San Francisco – Parler, the social network that Attracted millions of Trump supporters Returns online after one month, before disappearing from Internet Amazon and other tech giants cut the company To host the call for violence around the time of the Capitol riot.
Being separated from the tech giants, Parler turned to Celebre, a cause for conservatives who complained that they were being censored, as well as a test case for the openness of the Internet. It was unclear whether the social network, which positioned itself as a free speech and lightly-powered site, could survive after being blacklisted by the largest tech companies.
For weeks, the answer appeared to be no. But on Monday, for the first time since January 10, typing parler.com into a web browser returned a page to log into the social network – a move that required several weeks of work by the small company and led to He left. Of its chief executive.
Parler officials did not immediately respond to requests for comment on Monday.
It was unclear how Parler hosted its site on the computer server, how the central technology outlined any website. Many large web-hosting companies previously rejected it. For other services needed to run a large website, Parler relied Help from a russian firm Once worked for the Russian government and a Seattle firm that once supported a neo-Nazi site.
Parler’s return appeared as a triumph of small companies challenging Big Tech’s dominance. The company sought to create its plight about the power of companies such as Amazon, which stopped hosting Parler’s website on its computer servers, and Apple and Google, which removed Parler’s mobile app from its App Store.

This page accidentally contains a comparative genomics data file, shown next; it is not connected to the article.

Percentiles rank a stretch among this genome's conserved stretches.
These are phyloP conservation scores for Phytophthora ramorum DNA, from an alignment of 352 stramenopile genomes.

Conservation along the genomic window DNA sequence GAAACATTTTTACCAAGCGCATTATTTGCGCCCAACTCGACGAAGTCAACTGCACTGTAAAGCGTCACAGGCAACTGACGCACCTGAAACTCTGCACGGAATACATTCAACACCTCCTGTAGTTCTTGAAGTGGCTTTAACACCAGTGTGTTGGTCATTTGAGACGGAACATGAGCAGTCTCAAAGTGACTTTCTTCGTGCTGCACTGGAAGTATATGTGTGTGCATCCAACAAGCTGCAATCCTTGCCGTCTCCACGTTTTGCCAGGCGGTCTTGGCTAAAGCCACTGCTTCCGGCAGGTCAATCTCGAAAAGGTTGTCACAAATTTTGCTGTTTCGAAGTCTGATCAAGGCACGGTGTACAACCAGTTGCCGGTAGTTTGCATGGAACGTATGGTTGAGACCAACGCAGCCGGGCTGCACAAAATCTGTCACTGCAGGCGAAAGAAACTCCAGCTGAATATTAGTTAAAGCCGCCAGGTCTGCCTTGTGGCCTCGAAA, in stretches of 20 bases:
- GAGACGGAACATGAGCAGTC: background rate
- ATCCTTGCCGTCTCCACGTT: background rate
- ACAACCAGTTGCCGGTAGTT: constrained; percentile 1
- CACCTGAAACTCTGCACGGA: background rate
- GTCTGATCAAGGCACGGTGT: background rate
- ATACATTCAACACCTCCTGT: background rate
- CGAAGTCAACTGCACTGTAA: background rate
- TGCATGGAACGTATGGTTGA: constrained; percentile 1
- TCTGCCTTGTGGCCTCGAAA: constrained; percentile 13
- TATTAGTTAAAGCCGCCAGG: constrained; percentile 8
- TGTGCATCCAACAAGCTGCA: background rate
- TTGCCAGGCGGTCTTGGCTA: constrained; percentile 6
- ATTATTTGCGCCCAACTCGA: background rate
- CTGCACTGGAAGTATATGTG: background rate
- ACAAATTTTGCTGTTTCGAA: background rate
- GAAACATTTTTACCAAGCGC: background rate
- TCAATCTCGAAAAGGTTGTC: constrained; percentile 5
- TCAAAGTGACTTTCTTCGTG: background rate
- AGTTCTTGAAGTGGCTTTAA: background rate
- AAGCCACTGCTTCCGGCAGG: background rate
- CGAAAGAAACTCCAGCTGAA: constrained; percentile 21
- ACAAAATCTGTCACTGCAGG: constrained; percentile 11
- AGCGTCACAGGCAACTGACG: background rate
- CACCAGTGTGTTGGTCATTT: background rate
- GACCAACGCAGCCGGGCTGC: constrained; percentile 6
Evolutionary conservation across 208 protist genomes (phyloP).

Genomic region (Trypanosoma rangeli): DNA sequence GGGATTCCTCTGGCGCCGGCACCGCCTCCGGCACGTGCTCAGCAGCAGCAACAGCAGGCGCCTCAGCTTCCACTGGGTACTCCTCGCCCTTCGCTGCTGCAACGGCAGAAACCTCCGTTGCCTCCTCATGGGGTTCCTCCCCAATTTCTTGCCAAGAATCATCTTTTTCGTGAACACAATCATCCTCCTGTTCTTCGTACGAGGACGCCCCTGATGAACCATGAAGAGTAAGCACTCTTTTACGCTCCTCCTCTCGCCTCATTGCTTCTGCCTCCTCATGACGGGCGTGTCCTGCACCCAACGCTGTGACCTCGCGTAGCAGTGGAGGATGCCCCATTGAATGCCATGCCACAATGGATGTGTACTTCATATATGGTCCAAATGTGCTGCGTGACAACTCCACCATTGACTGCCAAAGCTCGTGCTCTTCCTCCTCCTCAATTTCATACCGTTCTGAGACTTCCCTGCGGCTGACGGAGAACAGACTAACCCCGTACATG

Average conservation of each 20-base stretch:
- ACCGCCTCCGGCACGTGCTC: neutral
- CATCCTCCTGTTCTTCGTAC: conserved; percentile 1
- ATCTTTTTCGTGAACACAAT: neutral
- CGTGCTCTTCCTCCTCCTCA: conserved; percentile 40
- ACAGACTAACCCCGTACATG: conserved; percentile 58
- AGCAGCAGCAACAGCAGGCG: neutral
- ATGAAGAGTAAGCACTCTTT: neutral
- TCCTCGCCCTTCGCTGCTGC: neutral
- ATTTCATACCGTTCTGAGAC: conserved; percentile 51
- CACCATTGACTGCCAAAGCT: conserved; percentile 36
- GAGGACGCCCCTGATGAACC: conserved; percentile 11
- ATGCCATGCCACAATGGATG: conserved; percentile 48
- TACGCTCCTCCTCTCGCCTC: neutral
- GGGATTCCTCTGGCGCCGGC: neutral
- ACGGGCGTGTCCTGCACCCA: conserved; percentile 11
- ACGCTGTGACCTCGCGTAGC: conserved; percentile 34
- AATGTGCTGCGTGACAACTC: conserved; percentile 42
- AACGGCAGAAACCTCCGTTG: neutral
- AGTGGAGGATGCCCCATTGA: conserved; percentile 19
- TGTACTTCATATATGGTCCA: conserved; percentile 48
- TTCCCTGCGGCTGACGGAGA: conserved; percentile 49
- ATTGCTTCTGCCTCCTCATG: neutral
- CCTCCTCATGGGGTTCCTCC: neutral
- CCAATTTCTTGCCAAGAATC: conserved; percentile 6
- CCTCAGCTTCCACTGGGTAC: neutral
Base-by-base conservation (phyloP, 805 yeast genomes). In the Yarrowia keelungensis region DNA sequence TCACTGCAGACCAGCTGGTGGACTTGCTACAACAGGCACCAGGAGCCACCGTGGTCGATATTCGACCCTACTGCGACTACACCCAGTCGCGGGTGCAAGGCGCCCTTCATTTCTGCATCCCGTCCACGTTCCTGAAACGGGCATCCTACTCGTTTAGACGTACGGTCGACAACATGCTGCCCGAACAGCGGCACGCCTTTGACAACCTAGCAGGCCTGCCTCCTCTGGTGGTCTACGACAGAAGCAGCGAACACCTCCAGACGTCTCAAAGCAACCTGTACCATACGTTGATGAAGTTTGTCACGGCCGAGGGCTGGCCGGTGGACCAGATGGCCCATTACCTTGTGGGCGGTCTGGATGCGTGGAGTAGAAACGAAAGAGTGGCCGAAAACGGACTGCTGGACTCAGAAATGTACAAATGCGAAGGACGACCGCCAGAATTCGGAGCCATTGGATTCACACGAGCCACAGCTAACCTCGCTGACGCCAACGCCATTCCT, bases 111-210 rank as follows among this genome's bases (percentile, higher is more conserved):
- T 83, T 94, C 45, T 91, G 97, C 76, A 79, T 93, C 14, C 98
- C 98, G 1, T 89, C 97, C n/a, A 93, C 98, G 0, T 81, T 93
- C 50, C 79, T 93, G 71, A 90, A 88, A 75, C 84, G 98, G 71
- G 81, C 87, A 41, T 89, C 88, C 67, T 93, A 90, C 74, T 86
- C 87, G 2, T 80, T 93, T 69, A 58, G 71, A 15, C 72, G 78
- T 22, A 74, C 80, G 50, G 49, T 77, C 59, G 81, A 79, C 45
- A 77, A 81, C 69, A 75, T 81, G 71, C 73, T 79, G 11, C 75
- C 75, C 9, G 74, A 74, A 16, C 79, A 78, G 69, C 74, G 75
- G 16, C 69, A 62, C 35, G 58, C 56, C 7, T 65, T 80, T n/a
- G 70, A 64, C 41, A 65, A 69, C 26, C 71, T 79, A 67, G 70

Parler had become the center of right-wing dialogue for the past year, as millions of people from far and wide came to the stage as censorship of conservative voices by Facebook, Twitter and Google. Most of Parler’s content was benign, but due to the Capitol riot on 6 January a few months ago, the site hosted calls for violence, indecent language and misinformation.
A few days after the riots, Amazon, Apple and Google said they had cut the parlor because it showed that it could not consistently enforce its own rules against posts that incited violence. Apple and Google have said that they will allow Parler’s app to be returned if the company can prove that it can effectively police its social network.
After Amazon booted up the parlor from its web-hosting service, Parler sued her, alleging it to be an antitrust violation and breaking her contract. A federal judge said last month that Amazon’s contract allowed the service to terminate and to force the company to host Parler, as requested by the start-up.
Parler had over 15 million users when it went offline and was one of the fastest growing apps in the United States. It is heavily financed by Rebekah Mercer, one of the biggest beneficiaries of the Republican Party.
Parler co-founder and CEO John Matt said earlier this month She was effectively fired by Ms. Mercer Disagreement on how to run the site. Ms. Mercer has hired Mark Mechler, a prominent voice in the Tea Party movement, to run the parlor.